Earlier this year, in April, the U.S. Department of Labor issued a proposed overtime regulation that would result in more than 1 million workers becoming eligible for overtime pay. This proposal would boost the standard salary level to $679 per week. Above this salary level, eligibility for overtime would vary based on job duties.

The DOL also proposed raising the total annual compensation requirement for highly compensated employees, which are subject to a minimal duties test, from $100,000 to $147,414, according to the National Law Review.

By September, the DOL issued the final ruling on overtime pay under the Fair Labor Standards Act, making the minimum salary threshold for overtime eligibility is approximately $35,568.

Other terms of the proposed rule include:

  • A commitment to periodic review to update the salary threshold. An update would continue to require notice-and-comment rulemaking.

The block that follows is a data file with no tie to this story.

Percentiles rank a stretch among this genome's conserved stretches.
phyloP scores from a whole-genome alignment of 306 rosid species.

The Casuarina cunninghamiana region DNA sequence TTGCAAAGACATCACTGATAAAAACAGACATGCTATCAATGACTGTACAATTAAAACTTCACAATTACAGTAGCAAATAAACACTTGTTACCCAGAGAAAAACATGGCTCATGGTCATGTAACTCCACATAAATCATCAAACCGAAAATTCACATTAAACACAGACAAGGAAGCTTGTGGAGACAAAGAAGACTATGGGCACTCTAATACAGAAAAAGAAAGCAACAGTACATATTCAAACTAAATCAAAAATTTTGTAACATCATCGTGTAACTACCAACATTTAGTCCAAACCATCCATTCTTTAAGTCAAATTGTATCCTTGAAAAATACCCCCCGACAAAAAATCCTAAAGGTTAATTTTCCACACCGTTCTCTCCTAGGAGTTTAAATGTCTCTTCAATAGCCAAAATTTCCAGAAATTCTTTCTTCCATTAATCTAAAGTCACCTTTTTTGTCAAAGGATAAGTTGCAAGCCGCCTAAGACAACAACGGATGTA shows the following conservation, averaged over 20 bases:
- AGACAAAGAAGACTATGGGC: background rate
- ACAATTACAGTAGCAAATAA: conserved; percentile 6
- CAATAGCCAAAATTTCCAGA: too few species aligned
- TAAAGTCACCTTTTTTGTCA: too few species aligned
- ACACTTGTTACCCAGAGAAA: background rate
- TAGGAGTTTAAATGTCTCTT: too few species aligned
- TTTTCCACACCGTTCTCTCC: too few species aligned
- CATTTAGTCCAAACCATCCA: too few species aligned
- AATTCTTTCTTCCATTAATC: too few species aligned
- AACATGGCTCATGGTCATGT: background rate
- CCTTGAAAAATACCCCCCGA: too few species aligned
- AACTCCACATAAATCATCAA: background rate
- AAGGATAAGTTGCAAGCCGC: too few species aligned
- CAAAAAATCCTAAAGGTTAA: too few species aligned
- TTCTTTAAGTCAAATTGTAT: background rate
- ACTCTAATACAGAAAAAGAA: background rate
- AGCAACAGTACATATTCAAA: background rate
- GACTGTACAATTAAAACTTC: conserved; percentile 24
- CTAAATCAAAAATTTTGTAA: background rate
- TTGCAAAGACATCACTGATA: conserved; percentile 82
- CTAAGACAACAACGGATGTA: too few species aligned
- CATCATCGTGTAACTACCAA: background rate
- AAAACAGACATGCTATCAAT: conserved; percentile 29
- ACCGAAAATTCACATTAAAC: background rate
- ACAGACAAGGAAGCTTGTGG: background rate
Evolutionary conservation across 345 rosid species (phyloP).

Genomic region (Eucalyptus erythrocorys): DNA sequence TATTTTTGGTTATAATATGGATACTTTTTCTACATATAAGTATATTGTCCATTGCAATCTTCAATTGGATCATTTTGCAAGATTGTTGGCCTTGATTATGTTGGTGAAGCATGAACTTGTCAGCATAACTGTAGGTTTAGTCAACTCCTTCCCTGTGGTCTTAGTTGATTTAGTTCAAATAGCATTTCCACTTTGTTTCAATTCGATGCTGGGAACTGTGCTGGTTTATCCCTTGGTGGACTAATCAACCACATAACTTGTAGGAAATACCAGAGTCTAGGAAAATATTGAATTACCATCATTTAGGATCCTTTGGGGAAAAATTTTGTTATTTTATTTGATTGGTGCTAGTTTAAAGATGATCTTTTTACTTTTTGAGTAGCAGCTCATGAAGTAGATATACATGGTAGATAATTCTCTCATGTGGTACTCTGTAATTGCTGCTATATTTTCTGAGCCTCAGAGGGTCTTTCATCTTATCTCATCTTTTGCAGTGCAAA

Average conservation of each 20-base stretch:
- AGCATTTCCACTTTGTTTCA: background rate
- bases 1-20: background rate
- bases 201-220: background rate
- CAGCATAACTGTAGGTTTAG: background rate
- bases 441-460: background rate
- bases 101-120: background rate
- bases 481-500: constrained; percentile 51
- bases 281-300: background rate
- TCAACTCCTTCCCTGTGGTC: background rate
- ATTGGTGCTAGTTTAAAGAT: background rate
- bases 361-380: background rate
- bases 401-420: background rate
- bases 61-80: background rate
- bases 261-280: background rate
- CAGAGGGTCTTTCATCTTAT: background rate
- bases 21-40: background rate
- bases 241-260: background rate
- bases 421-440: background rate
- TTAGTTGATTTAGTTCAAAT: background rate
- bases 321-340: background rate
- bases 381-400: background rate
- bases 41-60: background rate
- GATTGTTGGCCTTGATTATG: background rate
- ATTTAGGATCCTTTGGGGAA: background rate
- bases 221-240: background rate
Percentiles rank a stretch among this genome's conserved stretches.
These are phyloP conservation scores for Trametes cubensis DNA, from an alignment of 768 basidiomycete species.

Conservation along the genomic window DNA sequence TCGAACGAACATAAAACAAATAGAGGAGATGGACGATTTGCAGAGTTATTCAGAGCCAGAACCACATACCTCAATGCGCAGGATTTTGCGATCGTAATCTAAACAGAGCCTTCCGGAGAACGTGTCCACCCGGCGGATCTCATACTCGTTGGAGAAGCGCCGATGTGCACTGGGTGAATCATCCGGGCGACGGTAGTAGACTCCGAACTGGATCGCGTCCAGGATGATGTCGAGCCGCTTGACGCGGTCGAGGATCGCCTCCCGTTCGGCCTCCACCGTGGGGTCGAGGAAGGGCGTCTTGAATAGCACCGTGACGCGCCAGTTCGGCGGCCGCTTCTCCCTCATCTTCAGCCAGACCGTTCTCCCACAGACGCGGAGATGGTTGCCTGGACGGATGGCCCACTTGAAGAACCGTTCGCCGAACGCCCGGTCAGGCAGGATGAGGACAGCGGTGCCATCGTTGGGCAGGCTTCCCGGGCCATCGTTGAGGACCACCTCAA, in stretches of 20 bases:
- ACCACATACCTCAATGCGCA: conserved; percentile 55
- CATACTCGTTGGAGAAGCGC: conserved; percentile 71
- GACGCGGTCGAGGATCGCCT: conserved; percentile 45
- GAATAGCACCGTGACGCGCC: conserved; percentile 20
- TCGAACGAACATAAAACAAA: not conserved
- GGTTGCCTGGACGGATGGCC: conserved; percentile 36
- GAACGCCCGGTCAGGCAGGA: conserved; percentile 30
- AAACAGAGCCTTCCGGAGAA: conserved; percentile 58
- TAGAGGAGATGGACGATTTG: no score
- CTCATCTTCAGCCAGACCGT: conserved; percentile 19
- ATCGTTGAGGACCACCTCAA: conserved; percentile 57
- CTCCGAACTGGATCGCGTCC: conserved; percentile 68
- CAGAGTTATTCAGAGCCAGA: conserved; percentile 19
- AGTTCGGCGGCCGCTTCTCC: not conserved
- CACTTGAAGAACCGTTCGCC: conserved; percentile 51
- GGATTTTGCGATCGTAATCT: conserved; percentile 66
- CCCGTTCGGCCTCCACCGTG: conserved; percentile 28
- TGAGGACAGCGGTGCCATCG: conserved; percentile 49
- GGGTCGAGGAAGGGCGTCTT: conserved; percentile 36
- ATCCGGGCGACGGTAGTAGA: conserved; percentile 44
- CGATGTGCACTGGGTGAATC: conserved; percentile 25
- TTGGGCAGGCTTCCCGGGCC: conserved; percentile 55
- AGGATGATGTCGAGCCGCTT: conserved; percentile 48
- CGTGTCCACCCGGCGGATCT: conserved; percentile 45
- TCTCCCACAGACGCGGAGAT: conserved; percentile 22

• Allowing employers to use nondiscretionary bonuses and incentive payments (including commissions) that are paid annually or more frequently to satisfy up to 10% of the standard salary level.
  • No changes in overtime protections for police officers; fire fighters; paramedics; nurses; laborers including non-management production-line employees; and non-management employees in maintenance, construction and similar occupations such as carpenters, electricians, mechanics, plumbers, iron workers, craftsmen, operating engineers, longshoremen and other construction workers.
  • No changes to the job duties test.
  • No automatic adjustments to the salary threshold.

Slightly higher from the initial threshold proposal of $35,308 to $35,568 ($684 per week), the new overtime rule also adjusted the total annual compensation requirement for highly compensated employees, lowering it from $147,414 to $107,432.

The rule goes into effect on Jan. 1, 2020.

   

Tagged categories: Architects; Construction; Contractors; Department of Labor; Designers; Engineers; Finance; Good Technical Practice; Government; Labor; NA; National Association of Home Builders (NAHB); North America; PaintSquare App - Commercial; Workers